No. 16 CV 9433
MEMORANDUM OPINION AND ORDER
The Trustees of the Suburban Teamsters of Northern Illinois Welfare and Pension Funds bring this action against TMR Services under the Employee Retirement Income Security Act of 1974, 29 U.S.C. §§ 1132 et seq., for delinquent fringe-benefit contributions. The parties filed cross-motions for summary judgment. For the following reasons, plaintiffs' motion for summary judgment is granted, and defendant's motion for summary judgment is denied.
I. Legal Standards
Summary judgment is appropriate if the movant shows that there is no genuine dispute as to any material fact and the movant is entitled to judgment as a matter of law. Fed. R. Civ. P. 56(a). A genuine dispute as to any material fact exists if "the evidence is such that a reasonable jury could return a verdict for the nonmoving party." Anderson v. Liberty Lobby, Inc., 477 U.S. 242, 248 (1986). The party seeking summary judgment has the burden of establishing that there is no genuine dispute as to any material fact. See Celotex Corp. v. Catrett, 477 U.S. 317, 323 (1986). A court must view all facts and reasonable inferences in the light most favorable to the non-moving party. Roh v. Starbucks Corp., 881 F.3d 969, 973 (7th Cir. 2018). On cross-motions for summary judgment, a court must draw inferences "in favor of the party against whom the motion under consideration was made." Hess v. Reg-Ellen Mach. Tool Corp., 423 F.3d 653, 658 (7th Cir. 2005) (citation omitted). "Cross-motions must be evaluated together, and the court may not grant summary judgment for either side unless the admissible evidence as a whole—from both motions—establishes that no material facts are in dispute." Bloodworth v. Vill. of Greendale, 475 Fed. App'x 92, 95 (7th Cir. 2012).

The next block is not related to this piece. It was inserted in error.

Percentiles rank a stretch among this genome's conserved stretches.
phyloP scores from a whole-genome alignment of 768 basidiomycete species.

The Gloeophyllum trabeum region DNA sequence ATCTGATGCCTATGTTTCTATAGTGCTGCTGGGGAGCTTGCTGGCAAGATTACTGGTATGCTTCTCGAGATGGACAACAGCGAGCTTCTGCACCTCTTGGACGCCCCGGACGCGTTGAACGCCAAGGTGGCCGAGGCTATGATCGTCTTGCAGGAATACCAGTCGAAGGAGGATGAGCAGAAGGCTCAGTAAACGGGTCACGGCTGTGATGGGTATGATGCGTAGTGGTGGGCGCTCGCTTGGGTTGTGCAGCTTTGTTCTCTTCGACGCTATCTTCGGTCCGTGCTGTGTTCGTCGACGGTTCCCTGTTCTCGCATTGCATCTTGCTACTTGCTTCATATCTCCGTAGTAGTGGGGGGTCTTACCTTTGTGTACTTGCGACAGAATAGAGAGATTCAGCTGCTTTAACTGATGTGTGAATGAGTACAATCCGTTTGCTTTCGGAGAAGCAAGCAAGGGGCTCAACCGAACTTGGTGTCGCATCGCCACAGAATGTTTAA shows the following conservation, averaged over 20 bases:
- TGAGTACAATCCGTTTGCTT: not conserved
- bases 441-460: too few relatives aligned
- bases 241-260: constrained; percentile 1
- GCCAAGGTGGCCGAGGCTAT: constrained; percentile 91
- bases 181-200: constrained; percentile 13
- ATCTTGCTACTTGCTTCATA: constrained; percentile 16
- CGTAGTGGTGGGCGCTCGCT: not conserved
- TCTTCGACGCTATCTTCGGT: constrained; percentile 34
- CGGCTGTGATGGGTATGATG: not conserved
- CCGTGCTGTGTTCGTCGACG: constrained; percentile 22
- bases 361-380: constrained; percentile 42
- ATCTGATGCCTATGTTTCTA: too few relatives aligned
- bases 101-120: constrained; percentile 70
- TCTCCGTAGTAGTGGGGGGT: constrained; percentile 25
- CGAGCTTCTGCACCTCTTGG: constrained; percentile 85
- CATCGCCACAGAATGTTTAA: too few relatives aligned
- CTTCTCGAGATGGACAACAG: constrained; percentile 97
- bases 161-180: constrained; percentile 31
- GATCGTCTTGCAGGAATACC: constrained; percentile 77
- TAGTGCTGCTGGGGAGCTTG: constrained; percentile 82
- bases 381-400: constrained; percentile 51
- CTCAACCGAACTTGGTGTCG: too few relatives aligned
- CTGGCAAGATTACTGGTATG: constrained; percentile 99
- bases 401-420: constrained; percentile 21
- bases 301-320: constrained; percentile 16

Martin Rodin was the president and sole shareholder of TMR, an Illinois corporation that provided trucking services.  ¶ 5;  ¶¶ 3, 6. On June 25, 2014, TMR signed a Memorandum of Agreement with the teamsters' union, in which TMR agreed to be bound by a collective bargaining agreement, effective from June 1, 2012 through May 31, 2017.  ¶¶ 13-14. The agreement obligated TMR to pay monthly fringe-benefit contributions to the funds on behalf of covered employees. Id. ¶ 15. The union, under the agreement, also had the right to inspect and to audit TMR's payroll records.  ¶ 10.
Bracketed numbers refer to entries on the district court docket. Referenced page numbers are taken from the CM/ECF header placed at the top of filings. The facts are largely taken from TMR's responses to the Trustees' Local Rule 56.1(a) statements, , and the Trustees' responses to TMR's Local Rule 56.1(a) statements, , where both the asserted fact and the opposing party's response are set forth in one document. When the parties raised arguments in their statements, included additional facts in their responses or replies, failed to support their statements by admissible evidence, or failed to cite to supporting material in the record, I disregarded those portions of those statements, responses, or replies.
All of TMR's truck-driving employees, including Rodin, held Illinois commercial drivers' licenses and were represented by the union.  ¶ 20;  ¶ 5. It was TMR's practice to require its union-member employees to fill out work tickets contemporaneously when they drove for TMR; the work tickets identified: (1) the employee's name, (2) the date the employee performed the work, (3) the name of the contractor or project for which the employee performed the work, (4) the number of hours the employee spent driving, and (5) an approval signature from the contractor or the project superintendent.  ¶ 9. In accordance with this practice, even though Rodin was the owner and a salaried employee, he filled out work tickets whenever he drove a truck for TMR. Id. ¶¶ 7, 10.